To my daughter, sometimes the pulpo is bad, sometimes he is good. When I ask her about him she either looks at me with fear, telling me that he’s outside, on the terrace, wanting to bite her, or looks past me, waving at the darkened glass saying, “Go home, pulpo! Go home with your mami! ‘Night!” and blowing kisses. When I try to anticipate which side of the pulpo we’ll encounter, I get it wrong. Our daughter shakes her head at me as if I have misunderstood her invisible, imaginary octopus and she feels sorry for me. She and her fantasy friend are not bound by the same things I am.
As an adult, I am bound by the visible, the logical; even though I expect things to fit into tidy, organized boxes, easily understood and explained, they never do. Still, I expect this from my history, my present, myself.
A friend mentioned to me recently over dinner, “You know, nobody would guess you’re Spanish.”
“Except the Spanish.”
She smiled, “Well, right. But here, hearing you speak in English, and just looking at you, there’s nothing that screams out your foreignness.”
I knew she sort of meant that as a compliment, but even still, I was a bit uncomfortable. “Except my name.”
My name. In Pennsylvania, people either love it or they throw their hands up at it. It’s been unsuccessfully abbreviated, mispronounced many different ways, and sung to the tune of the “Mexican Hat Dance.” On forms it runs off every line. Part family heirloom, part blessing for the future; an anchor to the country and the family that’s been lost to me. In fact, the only immediately apparent anchor, no matter the crowd.
It bothers me how much of myself, of my story is not readily apparent. If you met me in person, you could tell my approximate age, that I’m married (thanks to my wedding ring), perhaps that I have kids (thanks to a maternity ring); you could see that I wear a medical i.d. bracelet. But, just looking at me, you would have no sense of where I was born, where I grew up, what my family looks like and how it came to be, of my memories. . . of any of the things that are most important to me.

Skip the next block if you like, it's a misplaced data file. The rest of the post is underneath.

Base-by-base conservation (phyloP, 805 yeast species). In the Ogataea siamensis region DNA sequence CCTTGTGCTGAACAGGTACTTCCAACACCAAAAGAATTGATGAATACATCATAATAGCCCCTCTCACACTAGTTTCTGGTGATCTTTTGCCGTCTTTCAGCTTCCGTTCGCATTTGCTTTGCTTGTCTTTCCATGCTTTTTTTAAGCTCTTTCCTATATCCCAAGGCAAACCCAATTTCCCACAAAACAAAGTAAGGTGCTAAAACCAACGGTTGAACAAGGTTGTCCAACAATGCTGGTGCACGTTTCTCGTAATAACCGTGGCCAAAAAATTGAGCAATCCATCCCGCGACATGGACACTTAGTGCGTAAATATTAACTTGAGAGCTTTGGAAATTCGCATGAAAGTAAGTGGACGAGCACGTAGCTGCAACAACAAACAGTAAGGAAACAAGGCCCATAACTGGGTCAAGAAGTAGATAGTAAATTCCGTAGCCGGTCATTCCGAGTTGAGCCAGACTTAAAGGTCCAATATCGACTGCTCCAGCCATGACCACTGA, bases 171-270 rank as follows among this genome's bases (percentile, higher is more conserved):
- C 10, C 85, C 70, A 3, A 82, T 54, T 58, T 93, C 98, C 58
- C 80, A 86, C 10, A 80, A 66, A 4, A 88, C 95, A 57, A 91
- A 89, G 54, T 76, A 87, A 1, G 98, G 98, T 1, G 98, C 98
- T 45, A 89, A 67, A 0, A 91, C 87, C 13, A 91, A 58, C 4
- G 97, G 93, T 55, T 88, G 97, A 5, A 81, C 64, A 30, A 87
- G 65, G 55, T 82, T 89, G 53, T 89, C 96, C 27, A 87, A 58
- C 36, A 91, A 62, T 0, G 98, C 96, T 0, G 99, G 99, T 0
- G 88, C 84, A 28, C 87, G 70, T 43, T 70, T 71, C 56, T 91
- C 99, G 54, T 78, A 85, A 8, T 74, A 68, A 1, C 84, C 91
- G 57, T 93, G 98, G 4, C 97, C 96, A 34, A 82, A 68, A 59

You can’t tell by the way I speak, either. I’ve become a master at code-switching over the years; outside of my immediate family, whatever group I’m in, I can imitate the members’ accent and their speech patterns well. When I’m speaking to a Spaniard, my accent is perfect castellano. When speaking to a Guatemalan, my Spanish is a different cadence, full of slightly different vocabulary. In Pittsburgh, I use “slippy” regularly, though that’s as far as even I can comfortably slip into “Pittsburghese.” And once, on a roadtrip to North Carolina I had conversations with both a tollbooth operator and a Subway sandwich artist in which my Southern drawl seemed so authentic it scared my husband. The chameleon speech has been to my advantage. I know how to put parentheses around different parts of my identity, grouping what I think will go over most smoothly, and putting just that forth for the interaction. It makes people more accepting, more comfortable; it makes it easier to fit in and get ahead.
But while it’s useful to be seen as anyone, not as a representative of a particular place or culture, the downside of not standing out is that few people expect you to own, to carry more than what meets the eye. And although they respond to what you’re putting out there, it’s frustrating, because their response rarely fits who you fully are well enough.
Sometimes I feel like my own invisible friend; that the unabridged, annotated me is something others’ eyes can’t see, others’ ears can’t hear. But still, I insist that that version of me exists.
For our son, his imaginary friend is a kitten he claims lives in the storage room off of our basement playroom. When I go in there to slide out the kids’ plastic picnic table for a craft or a snack, he follows me and points at the rafters, shouting “Aw! Baby cat!” He insists he can hear the cat through the vents. Sometimes I make like I can see and hear it, too, but, in my response, he notices that it’s never as real for me as it is for him.
Only, he doesn’t care. At all. Just like his sister, the most common reaction he gives is an “I-feel-so-sorry-for-you-mami-that-you-don’t-get-it” look. My three-year-olds are both much more comfortable than I am in the companionship of what you can’t see or hear without imagination.
And I used to be, too. Many years ago, growing up as an only child, I had a lot of imaginary friends, the most notable of whom were an American dog named Gogo who suffered an unfortunate accident on a visit to the Grand Canyon (“Why didn’t you save him?” my husband asks, “if it was just a matter of imagining it so?” The truth is that it never occurred to me), a series of magical Spanish snails, a Floridian koala, and a girl named Eriko who frequently accompanied me to French lessons. My imagination was international, without fetters, comfortable with mashing up the known and unknown and never feeling the hunger of needing to explain itself.
“Magic, mami,” my older daughter answers when I ask why I can’t see or hear the pulpo, and the baby cat so well. Her answer is simple yet wide: an open door. What would happen, I wonder, if I stopped trying to explain my cultural identity in one uninterrupted whole? If I stopped worrying about it all coming across, all making sense for other people? If I could learn from my three-year-olds to be simply happy and steady in my own story, whatever the rest of the world can see or hear of me?